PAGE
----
March 22, 2019
Budget is often the biggest challenge when it comes to renovations, and designer Amber Carfield is no stranger to this design hurdle. For one of her latest projects, she had to turn an old-fashioned layout – complete with more than one type of dated flooring – into her clients’ dream kitchen, while keeping the costs down.
“The most prevalent challenge we faced during this remodel was opening up the floor plan as much as possible but also staying on budget,” said Carfield, who is the lead designer at Scottsdale, Ariz.-based Kitchens by Good Guys. “This project turned out to be a great transformation, completely changing the style of the home.”
Working Around the Budget
While it was obvious that the floor plan needed to be opened up, there were a few issues standing in the way of just removing walls. The HVAC ductwork was positioned along the long kitchen and dining room wall, hidden by a soffit that couldn’t be removed – at least not in a budget-friendly way.
“We decided to work around that soffit and remove the wall dividing the kitchen from the living room,” said Carfield, explaining that they built the cabinets up to the bottom of the soffit instead to eliminate any wasted space.
With the layout now spacious, designing the kitchen in its new space should have been simple. The only problem was that there was a large, wood-burning fireplace feature between the kitchen and living room. Since the budget did not allow for a complete redesign or removal of the fireplace, the design team got creative.
“We found an ethanol-fueled burner to insert into the existing fireplace,” said the designer, adding that this gives the homeowners the beauty of a flame without the work of burning wood. “Our clients love the versatility and the beauty it provides to their new remodeled space. After all, here in Arizona the heat from a fireplace is secondary to the ambiance.”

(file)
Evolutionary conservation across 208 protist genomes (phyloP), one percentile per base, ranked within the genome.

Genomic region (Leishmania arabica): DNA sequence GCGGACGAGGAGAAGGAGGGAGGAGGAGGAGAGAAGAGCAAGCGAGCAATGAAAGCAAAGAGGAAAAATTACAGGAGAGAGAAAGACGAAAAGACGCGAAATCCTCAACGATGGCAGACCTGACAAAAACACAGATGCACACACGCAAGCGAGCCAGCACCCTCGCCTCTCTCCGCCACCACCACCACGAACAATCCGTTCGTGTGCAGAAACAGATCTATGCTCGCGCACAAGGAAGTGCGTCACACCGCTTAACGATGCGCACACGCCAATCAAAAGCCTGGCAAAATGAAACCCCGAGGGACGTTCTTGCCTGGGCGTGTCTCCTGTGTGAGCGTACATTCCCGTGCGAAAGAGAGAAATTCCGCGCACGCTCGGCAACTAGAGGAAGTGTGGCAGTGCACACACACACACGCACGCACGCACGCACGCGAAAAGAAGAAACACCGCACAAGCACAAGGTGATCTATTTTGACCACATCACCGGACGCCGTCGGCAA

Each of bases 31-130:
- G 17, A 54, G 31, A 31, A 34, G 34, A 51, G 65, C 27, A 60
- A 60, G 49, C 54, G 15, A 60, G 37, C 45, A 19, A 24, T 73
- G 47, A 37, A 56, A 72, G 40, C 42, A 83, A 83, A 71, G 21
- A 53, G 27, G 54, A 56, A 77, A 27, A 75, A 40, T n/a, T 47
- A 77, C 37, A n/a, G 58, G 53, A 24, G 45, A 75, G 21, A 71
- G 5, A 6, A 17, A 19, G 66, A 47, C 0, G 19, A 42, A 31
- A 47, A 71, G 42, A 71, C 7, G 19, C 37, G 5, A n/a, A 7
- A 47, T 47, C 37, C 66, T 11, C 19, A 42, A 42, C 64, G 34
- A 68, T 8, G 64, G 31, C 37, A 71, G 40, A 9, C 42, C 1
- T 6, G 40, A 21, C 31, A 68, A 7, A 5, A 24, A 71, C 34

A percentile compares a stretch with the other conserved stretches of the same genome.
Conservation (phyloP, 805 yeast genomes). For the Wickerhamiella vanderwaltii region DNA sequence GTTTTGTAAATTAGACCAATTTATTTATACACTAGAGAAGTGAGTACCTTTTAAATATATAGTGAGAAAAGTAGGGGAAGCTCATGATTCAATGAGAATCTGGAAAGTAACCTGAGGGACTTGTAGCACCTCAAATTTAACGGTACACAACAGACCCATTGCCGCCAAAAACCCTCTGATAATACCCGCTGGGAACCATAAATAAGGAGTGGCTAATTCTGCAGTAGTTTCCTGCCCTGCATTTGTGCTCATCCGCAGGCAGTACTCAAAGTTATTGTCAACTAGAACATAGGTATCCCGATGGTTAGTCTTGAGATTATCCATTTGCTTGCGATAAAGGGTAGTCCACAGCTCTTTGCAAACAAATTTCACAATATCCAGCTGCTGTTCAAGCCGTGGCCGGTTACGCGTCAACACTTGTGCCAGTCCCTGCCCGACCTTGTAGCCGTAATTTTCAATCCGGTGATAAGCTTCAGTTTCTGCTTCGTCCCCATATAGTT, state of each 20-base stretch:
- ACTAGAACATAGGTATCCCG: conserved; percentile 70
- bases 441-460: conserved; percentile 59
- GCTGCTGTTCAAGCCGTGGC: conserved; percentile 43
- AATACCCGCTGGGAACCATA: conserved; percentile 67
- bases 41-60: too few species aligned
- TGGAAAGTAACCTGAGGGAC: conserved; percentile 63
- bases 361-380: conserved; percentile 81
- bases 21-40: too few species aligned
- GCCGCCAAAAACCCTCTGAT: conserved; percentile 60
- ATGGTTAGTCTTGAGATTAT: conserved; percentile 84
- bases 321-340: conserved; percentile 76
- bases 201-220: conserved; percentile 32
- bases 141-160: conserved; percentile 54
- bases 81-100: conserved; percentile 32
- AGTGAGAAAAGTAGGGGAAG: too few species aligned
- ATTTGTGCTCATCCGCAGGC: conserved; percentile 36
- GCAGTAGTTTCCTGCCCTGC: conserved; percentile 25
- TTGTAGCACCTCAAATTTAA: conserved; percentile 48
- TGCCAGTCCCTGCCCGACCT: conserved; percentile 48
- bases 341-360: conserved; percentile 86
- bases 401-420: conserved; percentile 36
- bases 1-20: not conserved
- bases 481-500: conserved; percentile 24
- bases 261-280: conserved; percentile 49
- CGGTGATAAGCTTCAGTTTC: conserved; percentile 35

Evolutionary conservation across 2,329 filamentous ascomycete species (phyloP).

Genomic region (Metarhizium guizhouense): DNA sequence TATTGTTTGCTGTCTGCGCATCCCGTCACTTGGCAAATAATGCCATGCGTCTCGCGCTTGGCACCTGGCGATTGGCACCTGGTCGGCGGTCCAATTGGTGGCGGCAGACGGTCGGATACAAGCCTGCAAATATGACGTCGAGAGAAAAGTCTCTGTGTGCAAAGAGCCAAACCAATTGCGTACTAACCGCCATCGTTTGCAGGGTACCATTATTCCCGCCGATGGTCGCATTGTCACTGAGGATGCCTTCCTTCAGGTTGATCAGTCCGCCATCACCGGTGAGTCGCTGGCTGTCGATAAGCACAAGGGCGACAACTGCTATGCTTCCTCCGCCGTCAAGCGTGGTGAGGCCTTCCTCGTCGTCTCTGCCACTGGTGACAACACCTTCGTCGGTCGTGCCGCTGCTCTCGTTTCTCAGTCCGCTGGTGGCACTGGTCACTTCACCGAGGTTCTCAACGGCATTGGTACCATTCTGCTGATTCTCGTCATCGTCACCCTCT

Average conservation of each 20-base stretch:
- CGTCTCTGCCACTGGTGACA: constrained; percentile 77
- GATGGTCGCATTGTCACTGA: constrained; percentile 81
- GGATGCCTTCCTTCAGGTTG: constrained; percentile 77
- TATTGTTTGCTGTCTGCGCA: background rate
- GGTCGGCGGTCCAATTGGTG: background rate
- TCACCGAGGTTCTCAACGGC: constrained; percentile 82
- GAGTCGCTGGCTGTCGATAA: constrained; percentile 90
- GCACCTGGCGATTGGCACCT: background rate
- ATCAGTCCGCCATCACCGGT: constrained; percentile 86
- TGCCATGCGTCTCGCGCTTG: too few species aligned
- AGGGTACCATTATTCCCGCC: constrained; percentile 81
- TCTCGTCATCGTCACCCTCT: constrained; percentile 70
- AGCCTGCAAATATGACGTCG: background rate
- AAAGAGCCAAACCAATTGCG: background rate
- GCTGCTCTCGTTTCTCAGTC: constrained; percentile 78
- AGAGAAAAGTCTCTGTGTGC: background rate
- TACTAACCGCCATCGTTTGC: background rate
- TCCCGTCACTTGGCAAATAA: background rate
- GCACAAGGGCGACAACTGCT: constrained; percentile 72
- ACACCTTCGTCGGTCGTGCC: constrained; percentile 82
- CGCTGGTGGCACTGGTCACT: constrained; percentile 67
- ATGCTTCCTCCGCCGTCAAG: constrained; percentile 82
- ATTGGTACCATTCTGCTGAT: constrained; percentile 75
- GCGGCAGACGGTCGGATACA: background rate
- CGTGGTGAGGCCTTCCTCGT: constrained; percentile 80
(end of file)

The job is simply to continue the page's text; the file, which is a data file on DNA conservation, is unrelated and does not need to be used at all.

The wall containing the fireplace and chimney is now an architectural feature between the living area and kitchen; its three-sided design allows the flames to be enjoyed from either space.
Creating Interest with the Materials
In the newly opened floor plan, there was plenty of room for a large island to add more storage, seating and functionality to the kitchen. Using 2020 Design software, Carfield decided to maximize the entire length of the new kitchen with cabinetry and a new workspace.
“Our clients wanted a mixture of white cabinets and darker stained cabinetry, white subway tile and an accent mosaic blend behind the range,” she said. “They really wanted a timeless kitchen.”
According to Carfield, the cabinets and countertops were the splurge items because the clients wanted these to have lasting durability and provide interest. The result was simple, white-painted cabinets around the top of the perimeter and a more rustic, gray stain on the lower cabinets and island.
The cabinets are complemented by white quartz countertops, chosen for their family-friendly resilience and aesthetic appeal. The backsplash was an affordable white subway tile, which helped balance the budget.
These colors also work well with the new flooring they chose. Originally there were two different types of flooring they needed to deal with: tile and laminate. Once they had gotten into demolition, they found that there was once a sunken floor in the front living room. This required additional floor prep and leveling before the new floor could even be installed.
The work was worth the effort to Carfield and her clients, who chose a neutral porcelain wood-look tile flooring to go with the new cabinetry.
“Subtle finishes like the neutral cabinetry and flooring allow pops of color to be brought in through furniture, pillows and art, which can easily be changed throughout time,” she said. “The home will continue to look and feel fresh and new.”
Designer: Amber Carfield, Kitchens by Good Guys, https://www.goodguysphx.com
Photographer: Lister Assiter
Appliances: GE Appliances
Cabinetry: Aspect Cabinetry by Shiloh
Countertops: Bedrosians Quartz
Fireplace: Arizona Fireplaces
Floor Tile: RWC
Wall Tile: Arizona Tile